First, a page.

In my article Blockchains 101 I discus the five characteristics of a decentralized blockchain, including the trait Distributed Network. This means that there are computers scattered all over the world, running a copy of the blockchain software. And they are all verifying transaction on the Blockchain, and they are all in agreement on the true or correct record of all transactions, which is called Consensus.
This distribution makes it nearly impossible to falsify the ledger, as you have to control at least 51% of all computers running the Blockchain software to force the other 49% to accept your falsified entries. This is called a 51% attack, and the great difficulty in achieving it is a security feature.
The distributed network feature is embraced by the Ethereum blockchain with its hundreds, if not thousands of computers running Ethereum blockchain software and verifying the integrity of the ledger. And all the computers agree on which ledger is true and accurate. (Consensus)
However Binance Smart Chain is a commonly thought of as a modified Proof of Stake system with a limited number of computers running copies of the ledger and verifying its integrity. There only 21 computers in their network, so only 21 computers in the world running the software validating the Binance Smart Chain blockchain ledger. Additionally, these node operators are thought to be Binance controlled. It is this small number of nodes and the perceived or actual centralized control, which is responsible for cheaper fees and faster transactions. But it is because of these these things, that Binance Smart Chain is sometimes referred to as a centralized form of decentralized finance, so it is called CentiFi instead of DeFi.
Additionally, in terms of security, it is in theory less secure to have a network of 21 nodes, then a decentralized network of thousands of nodes because of the relative ease of obtaining control over 51% of the 21 nodes, versus getting control over 51% of thousands of nodes. This would allow the control of the transaction validation process, compromise the security of the ledger and allow a bad actor to simply send all transacting tokens to their wallet and thus steal funds. All this is theoretical of course, we have no direct knowledge of the security protecting these nodes, and there are no documented 51% attacks on the Binance Smart Chain node network that I know of…
Decentralization Good? Centralization Evil?
Thus we have an ideological dilema. Does a proponent of decentralization stay with applications like Uniswap, on the Ethereum blockchain, or does the investor migrate to a centralized network, Binance Smart Chain and use PanCakeSwap. As we can see by the growth of PanCakeSwap, and it’s eventual surpassing Uniswap in Total Value Locked, it appears that a large percentage of investors are more pragmatic then ideological. The high cost of transacting on the decentralized network Ethereum appears to have over-ruled any ideological objections to centralized finance because of the lower fees and faster transaction times. And to be honest, having traded on both, the difference in fees is sometimes a factor of 100.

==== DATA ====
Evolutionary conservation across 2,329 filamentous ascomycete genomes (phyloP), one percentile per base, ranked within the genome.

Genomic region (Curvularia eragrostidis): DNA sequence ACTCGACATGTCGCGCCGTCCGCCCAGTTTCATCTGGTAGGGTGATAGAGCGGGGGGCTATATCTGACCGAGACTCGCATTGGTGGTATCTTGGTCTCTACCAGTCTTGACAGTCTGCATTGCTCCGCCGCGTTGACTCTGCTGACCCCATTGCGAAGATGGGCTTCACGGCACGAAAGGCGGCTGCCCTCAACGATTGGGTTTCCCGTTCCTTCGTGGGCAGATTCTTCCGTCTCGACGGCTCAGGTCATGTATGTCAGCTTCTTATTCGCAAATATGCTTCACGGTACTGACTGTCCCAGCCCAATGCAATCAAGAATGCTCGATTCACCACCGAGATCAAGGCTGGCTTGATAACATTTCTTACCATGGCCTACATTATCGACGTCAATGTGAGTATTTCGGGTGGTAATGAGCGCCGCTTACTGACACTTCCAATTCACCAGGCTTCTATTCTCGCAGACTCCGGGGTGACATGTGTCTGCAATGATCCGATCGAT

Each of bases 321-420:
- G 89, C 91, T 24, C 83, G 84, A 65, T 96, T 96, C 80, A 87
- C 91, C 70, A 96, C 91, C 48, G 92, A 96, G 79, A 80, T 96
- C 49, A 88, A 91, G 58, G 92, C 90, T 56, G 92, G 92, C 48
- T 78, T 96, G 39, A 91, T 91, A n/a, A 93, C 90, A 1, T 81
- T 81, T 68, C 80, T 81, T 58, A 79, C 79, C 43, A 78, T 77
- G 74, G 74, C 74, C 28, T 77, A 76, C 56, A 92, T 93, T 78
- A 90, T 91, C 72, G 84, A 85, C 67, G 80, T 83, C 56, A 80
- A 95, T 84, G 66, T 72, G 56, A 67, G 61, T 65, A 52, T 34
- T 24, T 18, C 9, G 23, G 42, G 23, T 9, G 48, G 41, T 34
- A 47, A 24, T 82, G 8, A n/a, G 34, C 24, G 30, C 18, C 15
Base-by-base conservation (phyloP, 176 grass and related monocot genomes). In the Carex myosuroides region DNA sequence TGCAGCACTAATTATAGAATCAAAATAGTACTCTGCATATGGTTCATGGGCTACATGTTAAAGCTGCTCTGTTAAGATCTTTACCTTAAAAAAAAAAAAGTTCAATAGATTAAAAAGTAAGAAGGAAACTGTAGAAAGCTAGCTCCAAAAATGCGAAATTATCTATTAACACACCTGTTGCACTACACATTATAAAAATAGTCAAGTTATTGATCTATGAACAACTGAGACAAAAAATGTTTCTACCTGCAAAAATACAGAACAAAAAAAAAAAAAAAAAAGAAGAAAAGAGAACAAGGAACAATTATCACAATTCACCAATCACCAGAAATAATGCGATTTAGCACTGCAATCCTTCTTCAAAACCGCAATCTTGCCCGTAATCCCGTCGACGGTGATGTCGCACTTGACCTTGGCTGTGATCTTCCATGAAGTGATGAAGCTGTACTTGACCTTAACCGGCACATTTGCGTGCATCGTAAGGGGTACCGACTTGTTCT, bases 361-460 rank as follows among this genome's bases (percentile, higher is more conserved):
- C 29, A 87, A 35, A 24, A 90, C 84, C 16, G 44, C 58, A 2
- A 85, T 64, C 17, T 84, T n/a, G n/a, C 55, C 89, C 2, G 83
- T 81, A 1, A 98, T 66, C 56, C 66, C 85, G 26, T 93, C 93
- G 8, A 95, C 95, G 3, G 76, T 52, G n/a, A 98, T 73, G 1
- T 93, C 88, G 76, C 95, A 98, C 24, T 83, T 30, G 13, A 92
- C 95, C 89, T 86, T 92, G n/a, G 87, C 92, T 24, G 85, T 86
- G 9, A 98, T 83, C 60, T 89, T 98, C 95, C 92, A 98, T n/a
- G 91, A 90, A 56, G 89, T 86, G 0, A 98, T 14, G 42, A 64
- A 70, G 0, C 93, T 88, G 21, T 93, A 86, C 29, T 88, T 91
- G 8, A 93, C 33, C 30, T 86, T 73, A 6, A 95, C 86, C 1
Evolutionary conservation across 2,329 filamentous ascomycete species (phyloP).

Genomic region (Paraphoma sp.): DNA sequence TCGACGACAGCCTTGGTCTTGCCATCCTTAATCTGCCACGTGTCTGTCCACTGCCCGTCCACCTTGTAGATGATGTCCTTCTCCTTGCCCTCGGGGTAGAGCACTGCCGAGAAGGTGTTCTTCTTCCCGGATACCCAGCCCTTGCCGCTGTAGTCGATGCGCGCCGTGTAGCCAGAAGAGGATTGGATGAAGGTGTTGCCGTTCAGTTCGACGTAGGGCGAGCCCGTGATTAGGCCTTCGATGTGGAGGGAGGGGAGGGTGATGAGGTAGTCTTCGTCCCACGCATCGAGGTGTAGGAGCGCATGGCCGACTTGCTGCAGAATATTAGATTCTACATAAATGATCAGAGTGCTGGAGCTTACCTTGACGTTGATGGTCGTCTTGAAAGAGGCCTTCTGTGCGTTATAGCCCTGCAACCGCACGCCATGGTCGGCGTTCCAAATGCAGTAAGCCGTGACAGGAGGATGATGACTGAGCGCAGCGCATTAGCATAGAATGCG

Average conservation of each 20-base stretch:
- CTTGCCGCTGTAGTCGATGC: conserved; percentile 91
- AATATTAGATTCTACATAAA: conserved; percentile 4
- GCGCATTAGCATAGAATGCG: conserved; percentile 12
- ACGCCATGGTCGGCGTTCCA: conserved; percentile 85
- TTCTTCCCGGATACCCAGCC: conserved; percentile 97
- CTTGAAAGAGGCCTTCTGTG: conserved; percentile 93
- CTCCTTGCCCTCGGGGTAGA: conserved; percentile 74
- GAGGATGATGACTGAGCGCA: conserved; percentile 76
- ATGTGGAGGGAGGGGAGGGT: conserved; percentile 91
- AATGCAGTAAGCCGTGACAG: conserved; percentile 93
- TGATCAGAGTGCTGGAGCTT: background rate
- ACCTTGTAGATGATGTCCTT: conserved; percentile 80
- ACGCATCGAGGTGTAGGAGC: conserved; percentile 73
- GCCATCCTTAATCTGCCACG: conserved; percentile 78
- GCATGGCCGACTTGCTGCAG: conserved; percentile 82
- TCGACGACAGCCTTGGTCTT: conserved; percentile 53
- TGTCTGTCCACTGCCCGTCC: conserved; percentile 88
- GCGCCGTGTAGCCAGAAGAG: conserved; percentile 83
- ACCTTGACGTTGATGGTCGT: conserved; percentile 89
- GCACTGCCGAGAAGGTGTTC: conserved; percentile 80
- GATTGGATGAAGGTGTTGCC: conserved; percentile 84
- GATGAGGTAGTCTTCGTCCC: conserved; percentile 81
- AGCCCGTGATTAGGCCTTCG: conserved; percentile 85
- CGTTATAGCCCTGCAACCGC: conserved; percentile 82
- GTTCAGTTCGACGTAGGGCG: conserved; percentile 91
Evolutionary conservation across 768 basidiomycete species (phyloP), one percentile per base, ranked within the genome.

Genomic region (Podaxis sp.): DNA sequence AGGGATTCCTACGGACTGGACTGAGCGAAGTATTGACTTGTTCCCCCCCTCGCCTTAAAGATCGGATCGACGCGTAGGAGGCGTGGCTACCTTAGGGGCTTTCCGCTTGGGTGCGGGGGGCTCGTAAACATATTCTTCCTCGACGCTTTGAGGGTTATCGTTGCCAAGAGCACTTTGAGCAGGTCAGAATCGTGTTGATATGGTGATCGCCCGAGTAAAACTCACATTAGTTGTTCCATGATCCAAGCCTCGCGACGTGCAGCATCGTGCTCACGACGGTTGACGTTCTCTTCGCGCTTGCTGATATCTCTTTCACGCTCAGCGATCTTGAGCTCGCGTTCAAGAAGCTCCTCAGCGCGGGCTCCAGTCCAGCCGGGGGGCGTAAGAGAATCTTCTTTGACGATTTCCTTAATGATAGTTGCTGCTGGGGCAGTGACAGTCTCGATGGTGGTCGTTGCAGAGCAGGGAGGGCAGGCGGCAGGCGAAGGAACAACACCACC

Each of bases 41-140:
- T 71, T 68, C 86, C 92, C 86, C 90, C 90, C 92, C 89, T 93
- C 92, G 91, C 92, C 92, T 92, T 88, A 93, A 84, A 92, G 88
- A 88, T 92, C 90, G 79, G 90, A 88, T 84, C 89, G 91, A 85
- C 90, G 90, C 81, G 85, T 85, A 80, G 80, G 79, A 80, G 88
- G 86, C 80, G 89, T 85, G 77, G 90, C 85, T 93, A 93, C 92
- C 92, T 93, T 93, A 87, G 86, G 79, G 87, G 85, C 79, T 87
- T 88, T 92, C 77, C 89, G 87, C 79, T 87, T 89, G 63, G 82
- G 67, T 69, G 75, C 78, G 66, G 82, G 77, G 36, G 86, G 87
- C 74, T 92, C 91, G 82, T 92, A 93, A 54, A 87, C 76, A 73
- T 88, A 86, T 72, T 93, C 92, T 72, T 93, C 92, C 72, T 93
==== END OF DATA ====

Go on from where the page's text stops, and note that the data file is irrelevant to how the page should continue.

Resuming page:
But again I wonder and ask you to consider is it really just cost over ruling investors desire to promote decentralization?
Or is there more to it then that?
I think there is one more concept to consider: the degree of decentralization and centralization.
Centralization and decentralization on a Spectrum or continuum.
DeFi systems provides many opportunities to grow wealth and change lives worldwide. These opportunities are provided within the framework of decentralized blockchains, but the degree of decentralization varies everywhere. The original cryptocurrency exchanges were very centralized, and the decentralized exchanges which followed them contain centralized and decentralized elements. Additionally, if a decentralized application has transaction fees which make it unprofitable for smaller investors to use, these transaction costs have unintentionally created an economic barrier to entry which excludes small investors from DeFi. This is paradoxically the opposite of what DeFi was suppose to achieve. Here the centralized finance has lower economic barriers to entry and is more inclusive then the decentralized exchange or Blockchain.
So things are not black and white in terms of decentralization and centralization. The spectrum is wide. It appears that the more informed you become, the less certain and rigid you become.
We are on a journey my friends, not everyone you think is your friend is a friend, and not everyone you thing is an enemy is truly an enemy. By their deeds shall we know their true character.
We must educate ourselves, so we can learn how to properly verify the results of individual and organization actions. And we must always preserve the freedom and open mind to choose what is really the best choice, despite labels.
Penned by my hand. Shortsegments
Shortsegments is a writer focused on cryptocurrency, the blockchain, non-fungible digital tokens or NFTs, and decentralized finance, where finance meets technology.